In order to tackle the two aforementioned limitations, the Mahalanobis distance, d, can be used. Clearly, by observing Figure 4b, the training data predominantly varies in a given direction. In order to visualize the Mahalanobis distance, the orthogonal view of the feature space (Figure 4b) can be transformed into a new space (Figure 4c) where the Euclidean distance is equivalent to the Mahalanobis distance in the original space. This is achieved by normalizing the principal components of the training data.
The Mahalanobis distance from the multidimensional standard curve to the mean of the outliers is d1 = 14.25, d2 = 13.65, and d3 = 16.93, respectively. In contrast with the Euclidean distances, it is observed that when considering the distribution of the data, the position of the outliers change. A useful property of d is that its squared value, d2, follows a χ2-distribution if the data is approximately normally distributed. The hypothesis that the data is normally distributed is confirmed using the Henze-Zirkler test with a significance level of 0.05. Therefore, the distance can be converted into a probability in order to determine if a data point is an outlier. On the basis of the χ2-distribution table with 2 degrees of freedom, any point further than 3.717 is 99.9% (p-value <0.001) likely to be an outlier. Since all the outliers have a Mahalanobis distance significantly greater than 3.717, they are confidently classified as outliers.
Aside from nonspecific DNA amplification, another cause of outliers, especially in resource-limited settings, is due to inconsistent reaction efficiency’s between the training and test data. In the following study, we use the annealing temperature as a proxy for varying the efficiency of lambda DNA amplification. Figure 5a shows the amplification curves for lambda DNA at 105 copies/reaction for temperatures ranging from 54.0 to 73.6 °C. From observing the change in Ct, it can be observed that, even though the product is specific (see Figure S3 for melting analysis), the quantification performance can be drastically affected. Current standard curve approaches have no heuristic measure to indicate whether any of these curves will be quantified poorly. However, when the data is viewed in the feature space (Figure 5b) and the Mahalanobis space (Figure 5c), it can be observed that when the amplification shape diverges from the curves belonging to the MSC (especially for low efficiencies), the Mahalanobis distance between the test data and the MSC increases. Therefore, this raises the question: can d be used to disregard specific outliers and therefore support quantification?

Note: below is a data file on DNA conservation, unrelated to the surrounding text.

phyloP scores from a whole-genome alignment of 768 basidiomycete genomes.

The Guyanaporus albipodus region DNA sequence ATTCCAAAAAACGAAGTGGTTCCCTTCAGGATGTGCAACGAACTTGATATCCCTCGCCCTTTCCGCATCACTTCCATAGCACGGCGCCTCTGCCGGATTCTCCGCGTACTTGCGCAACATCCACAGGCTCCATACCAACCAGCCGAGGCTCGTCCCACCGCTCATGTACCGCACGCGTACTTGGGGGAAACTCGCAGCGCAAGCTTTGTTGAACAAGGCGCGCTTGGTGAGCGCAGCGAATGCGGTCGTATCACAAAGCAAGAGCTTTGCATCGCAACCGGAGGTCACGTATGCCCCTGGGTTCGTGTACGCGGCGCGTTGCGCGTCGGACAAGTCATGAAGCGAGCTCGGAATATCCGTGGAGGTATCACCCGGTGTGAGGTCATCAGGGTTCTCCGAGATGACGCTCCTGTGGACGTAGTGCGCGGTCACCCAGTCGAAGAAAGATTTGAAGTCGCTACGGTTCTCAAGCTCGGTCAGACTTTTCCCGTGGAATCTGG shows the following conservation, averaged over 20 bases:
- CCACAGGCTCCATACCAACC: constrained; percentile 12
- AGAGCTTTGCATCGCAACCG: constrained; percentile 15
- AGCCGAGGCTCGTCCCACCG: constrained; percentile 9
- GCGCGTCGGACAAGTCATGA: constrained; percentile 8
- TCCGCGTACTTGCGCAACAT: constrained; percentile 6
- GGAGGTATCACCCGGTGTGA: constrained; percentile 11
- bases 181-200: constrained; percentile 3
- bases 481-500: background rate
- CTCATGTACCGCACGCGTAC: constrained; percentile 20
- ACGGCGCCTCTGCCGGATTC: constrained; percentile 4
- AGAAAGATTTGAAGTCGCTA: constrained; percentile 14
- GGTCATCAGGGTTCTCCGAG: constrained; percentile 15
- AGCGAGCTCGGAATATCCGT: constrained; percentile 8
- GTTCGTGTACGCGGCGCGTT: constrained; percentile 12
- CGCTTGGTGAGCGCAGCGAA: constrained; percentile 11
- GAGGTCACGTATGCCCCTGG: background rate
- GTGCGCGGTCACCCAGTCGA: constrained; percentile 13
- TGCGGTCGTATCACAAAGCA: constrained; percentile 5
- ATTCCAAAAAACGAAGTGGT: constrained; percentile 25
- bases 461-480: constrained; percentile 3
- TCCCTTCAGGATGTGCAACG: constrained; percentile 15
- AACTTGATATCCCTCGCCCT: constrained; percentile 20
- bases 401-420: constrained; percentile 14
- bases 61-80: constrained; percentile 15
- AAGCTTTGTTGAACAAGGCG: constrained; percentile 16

Figure 5

Figure 5. Effect of changing annealing temperature on detecting outliers using multidimensional standard curves. (a) Fluorescent amplification curves for lambda DNA (105 copies per reaction) at temperatures ranging from 54.0–73.6 °C. (b) The MSC constructed at 62 °C using the features Ct, Cy0, and −log10(F0) along with data points obtained from the aforementioned fluorescent amplification curves. (c) The lambda standard and temperature variation data points in the Mahalanobis space. The black circle corresponds to a p-value of 0.001 using a χ2-distribution with 2 degrees of freedom.

Merging Quantification and Outlier Detection

In order to investigate the use of the MSC and Mahalanobis distance for supporting quantification, we can compare the effect of removing outliers on the estimated quantification. Figure 6a shows the average quantification as a function of the temperature for Ct, Cy0, −log10(F0), and M0 (bar plots) and visualizes the temperatures at which the amplification curves are considered as outliers (shaded in red).

Figure 6

Figure 6. Merging quantification and outlier detection. (a) Average estimated quantification for lambda DNA at 105 copies per reaction for annealing temperatures ranging from 54.0–73.6 °C using Ct, Cy0, −log10(F0), and M0. The shaded region indicate outliers according to the MSC with p-value < 0.001 based on a χ2-distribution with 2 degrees of freedom. Details for the quantification and outlier detection are provided in Tables S11 and S12. (b) Average relative error for estimated quantification of lambda DNA at 105 copies/reaction across all annealing temperatures for every method. The solid bars represent the average relative error for all data points (including outliers and inliers), whereas the dashed bars only consider inliers. A paired two-sided Wilcoxon signed rank test was performed between M0 and the other methods with a confirmed significance (p-value < 0.0001).